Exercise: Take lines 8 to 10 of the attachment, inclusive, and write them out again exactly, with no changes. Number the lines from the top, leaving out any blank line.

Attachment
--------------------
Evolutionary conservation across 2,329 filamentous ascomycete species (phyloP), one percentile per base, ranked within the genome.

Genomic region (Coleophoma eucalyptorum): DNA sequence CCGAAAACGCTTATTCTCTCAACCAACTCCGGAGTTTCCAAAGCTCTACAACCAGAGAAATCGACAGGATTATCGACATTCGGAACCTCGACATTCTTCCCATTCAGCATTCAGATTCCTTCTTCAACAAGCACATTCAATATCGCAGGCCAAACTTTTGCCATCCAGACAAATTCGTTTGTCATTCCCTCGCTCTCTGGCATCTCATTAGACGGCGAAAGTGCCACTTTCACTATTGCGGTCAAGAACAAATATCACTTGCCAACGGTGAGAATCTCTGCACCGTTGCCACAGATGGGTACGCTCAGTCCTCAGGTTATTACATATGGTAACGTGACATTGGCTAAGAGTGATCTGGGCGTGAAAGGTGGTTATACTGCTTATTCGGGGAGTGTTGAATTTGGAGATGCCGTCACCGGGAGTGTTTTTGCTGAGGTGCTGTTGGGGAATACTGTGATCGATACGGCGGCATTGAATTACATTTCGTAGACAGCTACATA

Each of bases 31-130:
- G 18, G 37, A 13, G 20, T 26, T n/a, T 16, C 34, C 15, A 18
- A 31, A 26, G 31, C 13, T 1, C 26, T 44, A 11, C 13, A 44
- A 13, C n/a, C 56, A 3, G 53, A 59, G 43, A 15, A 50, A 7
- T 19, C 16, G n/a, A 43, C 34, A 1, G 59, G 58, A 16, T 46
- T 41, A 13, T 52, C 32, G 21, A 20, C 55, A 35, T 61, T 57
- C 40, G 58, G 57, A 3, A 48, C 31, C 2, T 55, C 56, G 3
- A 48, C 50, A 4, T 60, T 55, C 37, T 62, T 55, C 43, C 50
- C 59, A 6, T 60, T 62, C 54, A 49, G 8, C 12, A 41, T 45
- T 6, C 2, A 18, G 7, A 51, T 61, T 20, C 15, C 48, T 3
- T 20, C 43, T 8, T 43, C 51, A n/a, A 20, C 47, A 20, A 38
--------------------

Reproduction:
- T 41, A 13, T 52, C 32, G 21, A 20, C 55, A 35, T 61, T 57
- C 40, G 58, G 57, A 3, A 48, C 31, C 2, T 55, C 56, G 3
- A 48, C 50, A 4, T 60, T 55, C 37, T 62, T 55, C 43, C 50